Lon Chaney was "the Man with the thousand faces".
Nevertheless, in this film, we have to wait for forty-five minutes before being able to see his made-up face. Before that, he wears a mask.
But it was worth waiting. We have rarely seen such a hideous face. There is ugliness, wickedness, but also despair in this face. This hideous face shows the hideous but tortured soul inside.
AS we do not always see his face, Lon Chaney uses his hands a lot. These are very expressive and help very much in the story.
What about the story?
There is a curse which struck the Opera Garnier in
But since she has been promoted, Mary Daaé has troubles with the Phantom. She has to love him. But she cannot, she loves another man: Raoul de Chagny (Norman Kerry).
Once again, Lon Chaney plays a frustrated lover. Erik (the Phantom's name) - and later Alonzo in The Unknown (Tod Browning, 1927) - loves but is not loved back. And when Christine takes off his mask, we understand why. [Her disgust is certainly not faked: in an effort to give us a true effect of Mary's surprise - and disgust -, she discovered his face at this very moment!] One has to say that this face is quite disturbing: it is said that a few spectators fainted when they saw his face.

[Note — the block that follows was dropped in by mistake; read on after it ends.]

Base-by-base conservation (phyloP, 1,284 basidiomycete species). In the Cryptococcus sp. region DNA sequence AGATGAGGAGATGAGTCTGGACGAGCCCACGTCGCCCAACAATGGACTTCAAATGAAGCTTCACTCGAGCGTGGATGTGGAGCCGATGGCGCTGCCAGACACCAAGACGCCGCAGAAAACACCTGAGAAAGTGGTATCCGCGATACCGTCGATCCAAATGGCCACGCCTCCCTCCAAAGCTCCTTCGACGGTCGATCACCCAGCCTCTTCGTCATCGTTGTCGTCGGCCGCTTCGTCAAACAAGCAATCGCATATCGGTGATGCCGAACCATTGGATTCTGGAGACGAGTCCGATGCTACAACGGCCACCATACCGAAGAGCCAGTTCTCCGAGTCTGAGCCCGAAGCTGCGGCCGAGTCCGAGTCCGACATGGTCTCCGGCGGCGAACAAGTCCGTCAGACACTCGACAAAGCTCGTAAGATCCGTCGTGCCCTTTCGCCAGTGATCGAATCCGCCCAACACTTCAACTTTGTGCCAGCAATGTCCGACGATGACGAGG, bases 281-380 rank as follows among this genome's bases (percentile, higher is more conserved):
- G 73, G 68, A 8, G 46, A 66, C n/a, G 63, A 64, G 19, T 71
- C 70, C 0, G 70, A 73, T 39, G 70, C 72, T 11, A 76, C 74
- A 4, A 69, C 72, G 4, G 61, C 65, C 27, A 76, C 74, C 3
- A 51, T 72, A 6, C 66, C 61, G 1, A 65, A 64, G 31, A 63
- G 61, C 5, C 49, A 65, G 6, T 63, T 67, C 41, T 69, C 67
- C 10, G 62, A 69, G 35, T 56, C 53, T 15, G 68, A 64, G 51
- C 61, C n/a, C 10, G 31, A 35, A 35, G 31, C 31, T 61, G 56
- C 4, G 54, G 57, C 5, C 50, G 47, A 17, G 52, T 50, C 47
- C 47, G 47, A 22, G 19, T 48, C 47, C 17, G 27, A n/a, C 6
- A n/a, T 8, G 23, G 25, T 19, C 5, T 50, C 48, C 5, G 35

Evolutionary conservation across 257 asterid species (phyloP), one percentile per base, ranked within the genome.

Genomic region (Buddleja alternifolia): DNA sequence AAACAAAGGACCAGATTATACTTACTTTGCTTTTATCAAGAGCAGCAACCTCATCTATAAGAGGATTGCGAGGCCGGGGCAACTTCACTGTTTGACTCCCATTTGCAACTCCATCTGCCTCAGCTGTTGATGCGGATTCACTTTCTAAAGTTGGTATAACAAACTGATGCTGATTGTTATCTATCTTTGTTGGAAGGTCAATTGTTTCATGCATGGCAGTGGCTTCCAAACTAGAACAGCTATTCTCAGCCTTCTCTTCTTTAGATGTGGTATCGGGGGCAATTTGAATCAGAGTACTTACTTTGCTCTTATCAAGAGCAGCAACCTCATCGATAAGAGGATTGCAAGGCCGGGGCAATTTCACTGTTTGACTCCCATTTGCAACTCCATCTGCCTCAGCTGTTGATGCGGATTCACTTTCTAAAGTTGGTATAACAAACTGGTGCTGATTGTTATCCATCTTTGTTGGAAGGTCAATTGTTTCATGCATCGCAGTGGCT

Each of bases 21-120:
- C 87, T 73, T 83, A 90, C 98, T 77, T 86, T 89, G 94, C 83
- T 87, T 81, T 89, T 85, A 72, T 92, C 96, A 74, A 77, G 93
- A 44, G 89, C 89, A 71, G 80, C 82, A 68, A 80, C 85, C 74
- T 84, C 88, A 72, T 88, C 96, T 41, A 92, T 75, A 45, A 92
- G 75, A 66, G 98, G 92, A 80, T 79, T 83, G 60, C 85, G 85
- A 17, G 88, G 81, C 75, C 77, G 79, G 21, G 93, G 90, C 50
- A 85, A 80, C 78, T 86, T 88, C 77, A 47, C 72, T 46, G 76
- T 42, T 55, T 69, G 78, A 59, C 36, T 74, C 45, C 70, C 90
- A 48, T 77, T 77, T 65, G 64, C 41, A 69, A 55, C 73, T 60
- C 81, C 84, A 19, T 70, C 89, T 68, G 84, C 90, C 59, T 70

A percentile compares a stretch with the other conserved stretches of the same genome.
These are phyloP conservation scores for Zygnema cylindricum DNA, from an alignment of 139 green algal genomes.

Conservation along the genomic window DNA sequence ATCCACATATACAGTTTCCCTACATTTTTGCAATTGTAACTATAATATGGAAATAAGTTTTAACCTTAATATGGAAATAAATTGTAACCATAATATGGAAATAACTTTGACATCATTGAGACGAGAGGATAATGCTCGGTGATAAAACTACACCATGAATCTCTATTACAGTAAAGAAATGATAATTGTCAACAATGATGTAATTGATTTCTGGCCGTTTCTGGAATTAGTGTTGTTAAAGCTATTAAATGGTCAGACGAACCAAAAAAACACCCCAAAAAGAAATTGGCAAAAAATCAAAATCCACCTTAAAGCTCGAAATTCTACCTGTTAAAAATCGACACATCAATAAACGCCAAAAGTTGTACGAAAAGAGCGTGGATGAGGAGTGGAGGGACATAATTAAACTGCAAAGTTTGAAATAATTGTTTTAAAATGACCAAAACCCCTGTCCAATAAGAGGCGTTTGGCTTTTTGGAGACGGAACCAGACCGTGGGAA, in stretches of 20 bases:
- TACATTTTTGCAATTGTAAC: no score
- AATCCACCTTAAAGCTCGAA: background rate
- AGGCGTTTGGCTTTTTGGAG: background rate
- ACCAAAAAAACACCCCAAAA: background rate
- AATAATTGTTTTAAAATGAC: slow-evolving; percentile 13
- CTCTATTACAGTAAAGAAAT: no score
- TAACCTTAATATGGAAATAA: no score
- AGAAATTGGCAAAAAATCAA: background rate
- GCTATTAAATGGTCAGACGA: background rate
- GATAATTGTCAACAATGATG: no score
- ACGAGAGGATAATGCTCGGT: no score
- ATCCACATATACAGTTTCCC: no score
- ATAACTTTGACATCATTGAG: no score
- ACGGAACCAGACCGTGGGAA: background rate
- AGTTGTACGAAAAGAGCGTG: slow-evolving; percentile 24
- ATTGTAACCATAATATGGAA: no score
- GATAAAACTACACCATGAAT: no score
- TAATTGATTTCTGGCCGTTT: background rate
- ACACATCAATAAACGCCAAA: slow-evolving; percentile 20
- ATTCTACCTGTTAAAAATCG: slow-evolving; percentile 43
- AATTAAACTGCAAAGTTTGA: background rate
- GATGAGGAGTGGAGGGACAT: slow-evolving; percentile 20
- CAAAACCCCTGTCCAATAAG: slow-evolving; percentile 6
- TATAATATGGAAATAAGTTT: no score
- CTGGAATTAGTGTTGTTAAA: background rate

The use of colour is also very important in this film. A few filters are used - like in other movies: blue for the night, yellow for the sun... - but here, the ball scene was entirely shot in real colours. And thanks to the work of the great Kevin Brownlow (his name be praised!), we can now see a very good copy of this film and enjoy ninety-four minutes of Lon Chaney: no more fog, nor blur, nor any sign of film deterioration.
And the shadows...
Sometimes, we could think we are in a 1920s German movie. At first, the Phantom himself (itself?) is a shadow in a dark setting. And this shadow is scary enough to make the dancers flee with fear. We do not know if he really exists.
This is one of Lon Chaney's most significant roles. You cannot forget Erik, this evil angel, who is a sort of Mephisto's doppelganger in the Faust which is played in the Opera. Lon Chaney - just like in The Penalty - suffered a lot for this character: his nose bled and he used rubbers and small hooks to create this distorted face. But Chaney will be Chaney!
Despite his appearance, Erik is not a ghost. He is very human: he is in love. A desperate lover. Everything in his attitude shows his despair.
First, he thinks Christine loves him for what he has done to her. But then he discovers it is not true. She tells him she loves him - to save Raoul - but he realizes it is nothing but a lie. So he has nothing to lose anymore. And his final scene - the only possibility left for such an insane character - is full of despair.
And his last laughter rings us a last bell: "Humour is the politeness of despair."